Monday, April 27, 2009

I don't want to be known only for kvetching (the submarine post)

One unexpected pleasure of my vacation was a visit to a submarine. Dick and I spent a night in Portsmouth, New Hampshire, and after a quick drive through the city, packed with tourists on such a fine day, we just had to get away. He said, "Let's go see a submarine." Now, I figured he meant that there was a submarine in port somewhere. It is Portsmouth, after all.

But I was wrong. There's a museum all about (and containing) the U.S.S. Albacore, once the Navy's test submarine, pictured above, at its launch in 1953.

When we arrived, all I saw was the not-so-big black hull of the old submarine. It looked so low-tech. But it was interesting, for I immediately saw its resemblance to the backs of the whales we had seen the previous day when we were out on the ocean. Even though this particular submarine is named after a tuna, I'm guessing that the first person who dreamed up the idea of a submarine was indeed thinking of whales. They dive, as submarines do, and can stay submerged for a long time. Here, I'm writing about a subject that I know absolutely nothing of, so if you want to know more, click on the word museum above.

I know just about as much about whales, come to think of it. But what's even more amazing to me is the lack of knowledge that exists about whales. No one knows what the average life span of a whale is! Nor do they know where whales give birth to their calves. The lack of knowledge about whales is very surprising to me. The ocean, it seems, holds more mystery than the vastness of space. Just why that is so is something else that I'm ignorant of, but I'm very curious about just why there is such a paltry amount of information to be gleaned.

Anyway, I came here to write about the U.S.S. Albacore, or really, just about how much I enjoyed my little hour-long journey inside of it. It was a blast. I've been to the best museums in the world, but this little miss-it-if-you-blink place was a gem. If you think you may be on the New Hampshire coast some time, give it a visit. If you're a curious person, especially one who likes to touch things, you'll love it.

The first thing one sees when entering the submarine is the bunks. I promised in an earlier post that I'd have my own pictures, and so here is one of me, comtemplating how it might feel to spend 4-5 months sleeping in one of these small bunks, surrounded by 50 fellow cooped-up naval seamen:

Being only five feet tall would be a major advantage. I was pretty comfortable. However, halfway through the submarine, we met a Navy man who was over six feet tall, and he had served on (or is it "in"?) a submarine. He said he was shorter and thinner in those days, and it had been difficult. He said he hit his head a lot, but he loved it (and I don't think he was talking about hitting his head). "The married guys were very cranky", said he, "They'd be missing their wives for the first three weeks. Then they'd be happy in the last week, thinking of being home again. Submarines ain't for married guys!" He was fascinated by the fact that this particular submarine had no weapons. "What's a submarine for?" he asked.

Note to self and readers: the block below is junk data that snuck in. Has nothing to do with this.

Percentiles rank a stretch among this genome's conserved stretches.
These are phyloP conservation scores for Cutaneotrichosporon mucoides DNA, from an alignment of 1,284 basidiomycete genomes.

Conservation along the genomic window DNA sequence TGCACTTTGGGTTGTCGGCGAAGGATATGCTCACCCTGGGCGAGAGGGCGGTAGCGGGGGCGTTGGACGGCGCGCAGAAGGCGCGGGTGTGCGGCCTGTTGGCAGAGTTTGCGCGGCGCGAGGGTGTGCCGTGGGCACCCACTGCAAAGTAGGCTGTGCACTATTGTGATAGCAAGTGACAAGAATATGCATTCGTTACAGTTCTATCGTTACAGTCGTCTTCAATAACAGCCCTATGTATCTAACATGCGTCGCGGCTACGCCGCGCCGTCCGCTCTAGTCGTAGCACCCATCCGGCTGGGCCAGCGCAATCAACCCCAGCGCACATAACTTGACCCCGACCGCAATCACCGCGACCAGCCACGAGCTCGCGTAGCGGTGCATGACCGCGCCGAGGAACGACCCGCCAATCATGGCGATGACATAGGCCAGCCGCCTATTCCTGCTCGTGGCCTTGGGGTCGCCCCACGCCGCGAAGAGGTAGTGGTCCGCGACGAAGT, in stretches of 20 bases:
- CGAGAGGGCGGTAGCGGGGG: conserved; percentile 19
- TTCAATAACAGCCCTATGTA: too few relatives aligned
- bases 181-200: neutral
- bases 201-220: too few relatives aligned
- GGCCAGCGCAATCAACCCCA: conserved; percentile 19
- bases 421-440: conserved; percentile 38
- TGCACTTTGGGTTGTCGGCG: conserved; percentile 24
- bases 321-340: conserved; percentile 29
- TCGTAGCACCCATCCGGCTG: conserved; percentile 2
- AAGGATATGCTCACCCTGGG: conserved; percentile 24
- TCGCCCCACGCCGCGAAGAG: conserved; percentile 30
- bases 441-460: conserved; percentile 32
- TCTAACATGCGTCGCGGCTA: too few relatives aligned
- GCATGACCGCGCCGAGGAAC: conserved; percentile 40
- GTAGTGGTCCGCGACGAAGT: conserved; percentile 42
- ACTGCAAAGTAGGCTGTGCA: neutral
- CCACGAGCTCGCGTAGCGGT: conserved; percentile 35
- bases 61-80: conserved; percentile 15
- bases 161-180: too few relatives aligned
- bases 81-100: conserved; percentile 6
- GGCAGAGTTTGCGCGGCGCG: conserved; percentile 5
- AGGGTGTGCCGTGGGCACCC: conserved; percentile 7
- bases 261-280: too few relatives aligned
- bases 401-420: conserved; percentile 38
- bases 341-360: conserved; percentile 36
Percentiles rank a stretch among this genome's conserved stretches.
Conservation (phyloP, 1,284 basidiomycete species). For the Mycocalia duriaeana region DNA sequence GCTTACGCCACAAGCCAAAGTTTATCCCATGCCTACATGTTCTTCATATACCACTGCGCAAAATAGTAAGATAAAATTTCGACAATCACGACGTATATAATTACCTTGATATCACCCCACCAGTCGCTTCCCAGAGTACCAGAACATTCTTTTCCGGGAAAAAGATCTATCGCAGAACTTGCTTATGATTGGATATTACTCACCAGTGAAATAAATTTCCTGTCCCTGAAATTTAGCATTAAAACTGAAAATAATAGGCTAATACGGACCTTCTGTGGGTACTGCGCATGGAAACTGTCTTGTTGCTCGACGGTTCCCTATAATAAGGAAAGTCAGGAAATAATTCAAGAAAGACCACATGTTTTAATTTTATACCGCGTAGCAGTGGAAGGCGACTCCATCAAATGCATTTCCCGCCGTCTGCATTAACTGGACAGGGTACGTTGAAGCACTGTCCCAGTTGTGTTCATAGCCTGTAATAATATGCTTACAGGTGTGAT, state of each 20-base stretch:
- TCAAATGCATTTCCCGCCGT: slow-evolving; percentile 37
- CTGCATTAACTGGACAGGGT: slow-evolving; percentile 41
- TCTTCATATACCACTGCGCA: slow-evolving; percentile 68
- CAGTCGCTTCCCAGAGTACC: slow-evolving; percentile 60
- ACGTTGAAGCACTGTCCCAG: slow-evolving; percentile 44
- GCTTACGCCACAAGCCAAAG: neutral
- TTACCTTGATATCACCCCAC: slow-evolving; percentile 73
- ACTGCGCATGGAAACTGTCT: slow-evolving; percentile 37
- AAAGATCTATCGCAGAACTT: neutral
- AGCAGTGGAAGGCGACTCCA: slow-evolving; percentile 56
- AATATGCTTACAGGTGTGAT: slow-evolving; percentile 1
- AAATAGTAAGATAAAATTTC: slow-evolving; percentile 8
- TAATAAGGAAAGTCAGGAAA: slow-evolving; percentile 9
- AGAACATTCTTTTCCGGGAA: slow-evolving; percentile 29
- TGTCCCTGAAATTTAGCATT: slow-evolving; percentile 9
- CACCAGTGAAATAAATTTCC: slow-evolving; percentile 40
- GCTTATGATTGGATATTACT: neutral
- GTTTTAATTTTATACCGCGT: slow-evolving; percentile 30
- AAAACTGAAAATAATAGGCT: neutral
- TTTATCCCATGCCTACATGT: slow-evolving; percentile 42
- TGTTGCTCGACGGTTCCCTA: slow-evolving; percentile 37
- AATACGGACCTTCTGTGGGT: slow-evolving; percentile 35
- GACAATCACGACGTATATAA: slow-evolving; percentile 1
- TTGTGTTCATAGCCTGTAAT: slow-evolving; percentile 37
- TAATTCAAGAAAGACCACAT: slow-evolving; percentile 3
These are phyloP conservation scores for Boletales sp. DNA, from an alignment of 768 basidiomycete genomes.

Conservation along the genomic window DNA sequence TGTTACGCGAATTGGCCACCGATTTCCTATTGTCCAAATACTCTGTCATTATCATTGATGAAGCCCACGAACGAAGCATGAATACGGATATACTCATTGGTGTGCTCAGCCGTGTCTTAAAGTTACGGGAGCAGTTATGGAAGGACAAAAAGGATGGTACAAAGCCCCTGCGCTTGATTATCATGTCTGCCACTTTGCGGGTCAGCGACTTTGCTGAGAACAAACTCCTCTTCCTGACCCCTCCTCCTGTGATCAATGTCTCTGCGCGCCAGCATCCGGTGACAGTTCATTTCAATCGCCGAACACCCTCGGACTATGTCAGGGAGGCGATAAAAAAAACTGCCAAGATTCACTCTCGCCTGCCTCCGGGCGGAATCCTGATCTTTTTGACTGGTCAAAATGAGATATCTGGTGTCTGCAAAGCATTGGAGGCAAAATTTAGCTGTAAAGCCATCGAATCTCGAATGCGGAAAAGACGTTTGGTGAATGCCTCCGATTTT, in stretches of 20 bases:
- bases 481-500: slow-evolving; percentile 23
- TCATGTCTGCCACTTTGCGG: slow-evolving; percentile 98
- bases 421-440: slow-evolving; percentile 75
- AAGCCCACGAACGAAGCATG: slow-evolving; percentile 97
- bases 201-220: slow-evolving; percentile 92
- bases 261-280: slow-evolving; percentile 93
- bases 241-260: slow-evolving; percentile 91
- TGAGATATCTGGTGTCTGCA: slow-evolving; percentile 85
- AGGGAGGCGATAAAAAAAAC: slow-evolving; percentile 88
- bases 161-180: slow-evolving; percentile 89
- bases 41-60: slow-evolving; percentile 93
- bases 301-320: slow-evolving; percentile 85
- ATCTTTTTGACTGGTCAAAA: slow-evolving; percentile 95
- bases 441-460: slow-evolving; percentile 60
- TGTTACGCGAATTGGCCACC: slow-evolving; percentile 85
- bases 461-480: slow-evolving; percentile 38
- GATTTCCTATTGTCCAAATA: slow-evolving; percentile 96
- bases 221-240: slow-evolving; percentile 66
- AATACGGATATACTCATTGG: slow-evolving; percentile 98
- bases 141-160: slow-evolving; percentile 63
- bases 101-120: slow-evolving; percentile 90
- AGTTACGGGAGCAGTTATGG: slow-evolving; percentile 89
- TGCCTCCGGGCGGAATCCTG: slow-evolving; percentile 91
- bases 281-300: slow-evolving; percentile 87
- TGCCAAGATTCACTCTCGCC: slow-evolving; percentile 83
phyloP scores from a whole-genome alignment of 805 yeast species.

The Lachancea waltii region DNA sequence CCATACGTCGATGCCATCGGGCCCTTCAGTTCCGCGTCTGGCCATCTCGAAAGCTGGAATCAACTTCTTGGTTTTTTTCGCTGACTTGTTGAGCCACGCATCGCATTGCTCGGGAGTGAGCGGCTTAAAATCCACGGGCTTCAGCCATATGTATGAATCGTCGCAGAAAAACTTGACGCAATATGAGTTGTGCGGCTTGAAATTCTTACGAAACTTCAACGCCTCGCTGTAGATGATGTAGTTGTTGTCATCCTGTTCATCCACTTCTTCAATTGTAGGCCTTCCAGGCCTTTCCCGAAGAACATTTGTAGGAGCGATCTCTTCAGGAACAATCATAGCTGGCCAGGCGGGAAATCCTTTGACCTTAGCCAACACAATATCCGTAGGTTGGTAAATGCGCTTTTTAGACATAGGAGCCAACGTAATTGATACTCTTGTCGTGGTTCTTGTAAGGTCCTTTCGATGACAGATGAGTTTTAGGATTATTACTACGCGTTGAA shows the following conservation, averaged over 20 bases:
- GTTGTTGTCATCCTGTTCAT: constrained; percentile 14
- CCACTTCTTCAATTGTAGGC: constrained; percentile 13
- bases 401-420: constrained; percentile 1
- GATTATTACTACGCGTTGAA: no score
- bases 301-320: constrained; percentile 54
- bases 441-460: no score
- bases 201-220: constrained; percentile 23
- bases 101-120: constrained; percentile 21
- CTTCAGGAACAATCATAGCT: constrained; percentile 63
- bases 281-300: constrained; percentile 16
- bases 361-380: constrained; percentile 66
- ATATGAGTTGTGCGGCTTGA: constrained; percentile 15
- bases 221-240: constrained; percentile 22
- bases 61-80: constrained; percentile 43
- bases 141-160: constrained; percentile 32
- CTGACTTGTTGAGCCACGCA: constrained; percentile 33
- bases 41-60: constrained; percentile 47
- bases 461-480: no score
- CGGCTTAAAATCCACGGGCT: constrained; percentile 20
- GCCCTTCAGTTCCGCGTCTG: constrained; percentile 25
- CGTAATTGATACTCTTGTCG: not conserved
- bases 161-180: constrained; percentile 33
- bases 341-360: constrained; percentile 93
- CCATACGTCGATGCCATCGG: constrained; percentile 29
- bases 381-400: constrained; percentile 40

I can't give you details, but this submarine was built mostly to study how to build a better submarine. The weapons? They have no bearing on that, evidentally.

I felt like a kid in a candy shop. Sorry for the cliche, but it fits. I was giddy with excitement. There were so many dials and little rooms, boxes, drawers, the fabled periscope, and more cables and wires than you can possibly imagine. What I liked to imagine was how life was and what everything was for, for I really had never given submarines much thought before. I once had a neighbor, who was born in the 1910's, and he had told me that submarines were far more fascinating to him as a kid than the invention of the airplane. I found that astonishing. After my visit to the Albacore, I could see why. And then again, there's that whole mystery of the ocean thing, which now I know is quite literally true.

Small things caught my eye:

Yes, I know it's only a bunch of drawers. But what did they originally hold? It doesn't really matter, I suppose. Oddly, I've always been fascinated by little drawers. The more the merrier.

One reason why I was enjoying the Albacore so much is that there was nobody on guard. The person in charge of the museum sat in a little building a short walk away from the actual submarine. Visitors were totally free to touch and linger to their heart's content. And even though it was a small vessel, the one hour we spent inside could have been far longer. Afterwards, I'd wished I'd brought a book, one about submarine life, and sat in a bunk all day living the life of a sailor on his day off. I don't even know if they ever did get a day off, now that I think of it.


Leigh Russell said...

I think it would make me feel claustrophobic, but how interesting. And to think, people spend weeks (?) in these tin tubs. Yes, I'd definitely feel claustrophobic!

jmcleod76 said...

I got to take a tour like this once. There is a retired submarine permanently attached to the Carnegie Science Museum in Pittsburgh. Very neat!

TMC said...

Seems this itty bitty naval bunk turned out to be more comfy than the Ikea mattress... :)